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Why Do I Have To Fill Out A Financial Declaration In A Divorce Case?

Why Do I Have To Fill Out A Financial Declaration In A Divorce Case?

In most counties, the trial courts make parties fill out financial declarations shortly after filing for a divorce and exchange it with the other side. These forms cover everything from income to weekly bills and assets and liabilities. Most litigants reel at this fact because the form takes some time to complete. However, the courts are doing parties a great favor by this mandatory “informal” discovery because it saves time and expense later, as it gives each divorcing party a rough financial snapshot of the expenses of the other. This blog briefly covers the “why” of financial declarations.

While each spouse may have some general awareness of the other’s weekly bills and assets and liabilities, others do not. For this reason, sometimes financial declarations provide shocking insights to the other spouse that things are not as rosy as they seemed. Knowing this information early in the divorce can level expectations of a divorce windfall and avoid spending even more money (unnecessarily) informal discovery. Formal discovery is a process by which the attorneys send questions and request for documents to parties and document requests to third parties. If the total marital estate is limited, this may not make sense.

On the other hand, a financial declaration may reveal assets (or liabilities) for spouses who kept separate accounts and had no idea about. Given Indiana is a one-pot theory state, meaning the court takes everything you had at the time of marriage, acquired during the marriage, and until filing and presumes an equal division, a financial declaration may provide key insights into where to look for assets and accounts. Again, this is but another reason most courts require financial declarations.

In short, while financial declarations have limits, they provide the parties with “free” discovery and a place to start in assessing the marital estate, discovery and a trial theme. In other words, these tools provide a roadmap of the marital estate and how to move forward. While they are time-consuming and may provide little insight for the spouses who intermixed assets, they can provide (and often do) valuable insights into how to litigate the case. In modest marital estates, they may help the parties come to terms with the fact their lifestyle is going to diminish. The key takeaway from this blog is financial declarations are important and you should take care in accurately completing this form.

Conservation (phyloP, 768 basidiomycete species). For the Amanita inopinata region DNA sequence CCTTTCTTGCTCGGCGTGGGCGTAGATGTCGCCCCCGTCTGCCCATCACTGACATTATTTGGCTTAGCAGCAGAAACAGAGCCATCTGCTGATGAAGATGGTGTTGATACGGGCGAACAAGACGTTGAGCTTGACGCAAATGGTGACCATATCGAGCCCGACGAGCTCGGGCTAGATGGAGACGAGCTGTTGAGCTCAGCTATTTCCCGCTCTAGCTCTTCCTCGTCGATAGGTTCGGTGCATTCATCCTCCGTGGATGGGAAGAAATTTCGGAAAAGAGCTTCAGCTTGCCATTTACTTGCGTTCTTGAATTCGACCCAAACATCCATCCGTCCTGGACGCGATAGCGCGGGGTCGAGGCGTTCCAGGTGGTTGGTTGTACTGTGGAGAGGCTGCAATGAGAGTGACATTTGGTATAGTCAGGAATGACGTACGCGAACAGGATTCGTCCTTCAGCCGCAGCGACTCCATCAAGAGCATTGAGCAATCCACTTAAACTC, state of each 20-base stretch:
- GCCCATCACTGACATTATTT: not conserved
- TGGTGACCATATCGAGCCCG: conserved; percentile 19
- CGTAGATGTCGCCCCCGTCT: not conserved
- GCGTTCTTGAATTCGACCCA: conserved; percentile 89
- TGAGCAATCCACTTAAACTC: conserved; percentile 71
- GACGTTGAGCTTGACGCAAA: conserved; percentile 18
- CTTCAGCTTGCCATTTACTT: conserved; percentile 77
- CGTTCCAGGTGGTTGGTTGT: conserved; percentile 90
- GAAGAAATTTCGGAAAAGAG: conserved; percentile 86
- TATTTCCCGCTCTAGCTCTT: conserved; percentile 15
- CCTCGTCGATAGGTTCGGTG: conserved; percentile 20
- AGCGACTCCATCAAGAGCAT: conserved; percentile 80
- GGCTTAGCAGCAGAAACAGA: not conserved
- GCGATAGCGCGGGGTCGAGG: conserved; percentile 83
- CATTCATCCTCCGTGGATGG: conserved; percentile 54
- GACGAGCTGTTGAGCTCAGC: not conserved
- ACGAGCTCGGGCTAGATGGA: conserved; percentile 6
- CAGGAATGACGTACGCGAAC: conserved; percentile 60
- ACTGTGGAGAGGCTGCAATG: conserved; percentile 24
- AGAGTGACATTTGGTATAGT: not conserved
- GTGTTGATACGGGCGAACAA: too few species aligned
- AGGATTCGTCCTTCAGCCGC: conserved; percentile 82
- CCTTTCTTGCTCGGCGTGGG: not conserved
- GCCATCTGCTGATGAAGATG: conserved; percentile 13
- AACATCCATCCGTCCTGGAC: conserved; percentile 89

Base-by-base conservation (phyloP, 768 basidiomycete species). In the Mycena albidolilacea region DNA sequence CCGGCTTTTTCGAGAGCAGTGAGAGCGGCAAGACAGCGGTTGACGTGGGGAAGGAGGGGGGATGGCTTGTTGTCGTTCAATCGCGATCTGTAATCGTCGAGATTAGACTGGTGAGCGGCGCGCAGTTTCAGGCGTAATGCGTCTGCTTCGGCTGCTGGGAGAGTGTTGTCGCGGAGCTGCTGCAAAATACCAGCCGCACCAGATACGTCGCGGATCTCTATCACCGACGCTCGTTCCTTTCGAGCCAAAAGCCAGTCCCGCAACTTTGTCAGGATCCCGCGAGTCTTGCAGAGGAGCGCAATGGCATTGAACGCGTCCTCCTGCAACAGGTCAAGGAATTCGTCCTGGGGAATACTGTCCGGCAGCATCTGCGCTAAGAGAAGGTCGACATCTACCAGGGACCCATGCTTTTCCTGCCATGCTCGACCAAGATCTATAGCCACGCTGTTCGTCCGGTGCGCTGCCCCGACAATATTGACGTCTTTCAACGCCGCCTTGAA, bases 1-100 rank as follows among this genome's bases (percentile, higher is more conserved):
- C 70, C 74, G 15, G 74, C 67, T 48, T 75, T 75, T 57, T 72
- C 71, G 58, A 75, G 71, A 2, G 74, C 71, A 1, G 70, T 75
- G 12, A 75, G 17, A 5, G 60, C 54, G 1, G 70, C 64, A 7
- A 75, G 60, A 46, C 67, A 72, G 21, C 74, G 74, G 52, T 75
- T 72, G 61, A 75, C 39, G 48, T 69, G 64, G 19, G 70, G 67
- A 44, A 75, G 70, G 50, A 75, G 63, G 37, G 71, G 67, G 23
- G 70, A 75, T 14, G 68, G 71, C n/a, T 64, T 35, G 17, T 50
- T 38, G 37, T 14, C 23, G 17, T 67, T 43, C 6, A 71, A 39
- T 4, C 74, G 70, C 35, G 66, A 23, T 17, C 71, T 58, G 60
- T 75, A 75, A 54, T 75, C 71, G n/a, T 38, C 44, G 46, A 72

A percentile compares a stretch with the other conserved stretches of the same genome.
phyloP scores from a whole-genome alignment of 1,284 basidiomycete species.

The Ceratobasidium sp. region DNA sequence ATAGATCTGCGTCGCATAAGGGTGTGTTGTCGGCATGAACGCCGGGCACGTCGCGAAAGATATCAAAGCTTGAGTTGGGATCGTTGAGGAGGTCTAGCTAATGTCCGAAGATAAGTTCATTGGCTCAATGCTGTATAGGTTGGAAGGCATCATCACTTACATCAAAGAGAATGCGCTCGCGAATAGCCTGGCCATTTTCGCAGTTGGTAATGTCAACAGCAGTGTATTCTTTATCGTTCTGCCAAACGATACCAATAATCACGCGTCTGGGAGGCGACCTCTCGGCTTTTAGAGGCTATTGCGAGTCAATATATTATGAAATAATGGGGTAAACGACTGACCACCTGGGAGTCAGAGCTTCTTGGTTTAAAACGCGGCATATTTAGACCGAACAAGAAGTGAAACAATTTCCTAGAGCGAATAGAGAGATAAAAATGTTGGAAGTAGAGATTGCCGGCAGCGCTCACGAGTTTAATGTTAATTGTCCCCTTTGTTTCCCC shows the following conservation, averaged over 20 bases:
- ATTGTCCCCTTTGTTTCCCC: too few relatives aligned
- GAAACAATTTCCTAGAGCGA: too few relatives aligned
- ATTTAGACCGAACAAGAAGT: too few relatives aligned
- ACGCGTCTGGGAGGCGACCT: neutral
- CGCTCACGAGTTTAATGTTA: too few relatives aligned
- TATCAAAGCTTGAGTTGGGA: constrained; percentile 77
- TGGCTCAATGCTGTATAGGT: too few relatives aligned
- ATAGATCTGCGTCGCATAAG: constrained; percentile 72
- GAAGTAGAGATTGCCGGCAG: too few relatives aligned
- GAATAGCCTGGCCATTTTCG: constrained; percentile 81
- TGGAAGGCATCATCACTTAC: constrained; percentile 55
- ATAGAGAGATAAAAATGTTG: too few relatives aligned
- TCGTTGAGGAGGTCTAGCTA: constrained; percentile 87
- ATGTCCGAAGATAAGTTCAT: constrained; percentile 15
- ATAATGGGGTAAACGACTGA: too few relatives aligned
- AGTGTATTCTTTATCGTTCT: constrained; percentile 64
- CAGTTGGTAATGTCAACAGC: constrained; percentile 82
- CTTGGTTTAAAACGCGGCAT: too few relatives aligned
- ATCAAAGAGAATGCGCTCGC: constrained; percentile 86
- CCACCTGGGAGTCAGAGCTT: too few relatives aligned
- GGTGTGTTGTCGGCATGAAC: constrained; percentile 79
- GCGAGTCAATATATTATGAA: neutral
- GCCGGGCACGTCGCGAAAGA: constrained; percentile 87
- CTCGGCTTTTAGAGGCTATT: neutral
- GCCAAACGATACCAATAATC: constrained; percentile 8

This blog on the “why” and purpose of financial declarations was written by attorneys at Ciyou & Dixon, P.C. who handle domestic cases of all types throughout Indiana. It is written for general educational background. It is not a solicitation for services of legal advice. It is an advertisement.

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Ciyou & Dixon, P.C., is a law firm located in Indianapolis, Indiana. We serve clients in six core practice areas: family lawappellate practicefirearms lawgeneral practicepersonal injury and criminal law.

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Based in Indianapolis and founded in 1995, Ciyou & Dixon, P.C. is a niche law firm focused on successfully dealing with the complexities of divorce, high-conflict child custody and family law. Known for their ability to solve extremely complex situations with high quality work and responsiveness, Ciyou & Dixon will guide you every step of the way. The family law attorneys at Ciyou & Dixon, P.C. will help you precisely identify your objectives and the means to reach your desired result. In addition, this practice focus is augmented by the firm's other three core areas, namely appellate advocacy, civil practice, and firearms law. Life is uncertain. Be certain of your counselSM.

Indianapolis Divorce Attorneys, Ciyou & Dixon, P.C. of Indianapolis, Indiana, offers legal services for Indianapolis, Zionsville, Noblesville, Carmel, Avon, Anderson, Danville, Greenwood, Brownsburg, Geist, Fortville, McCordsville, Muncie, Greenfield, Westfield, Fort Wayne, Fishers, Bloomington, Lafayette, Marion County, Hamilton County, Hendricks County, Allen County, Delaware County, Morgan County, Hendricks County, Boone County, Vigo County, Johnson County, Hancock County, and Tippecanoe County, Indiana.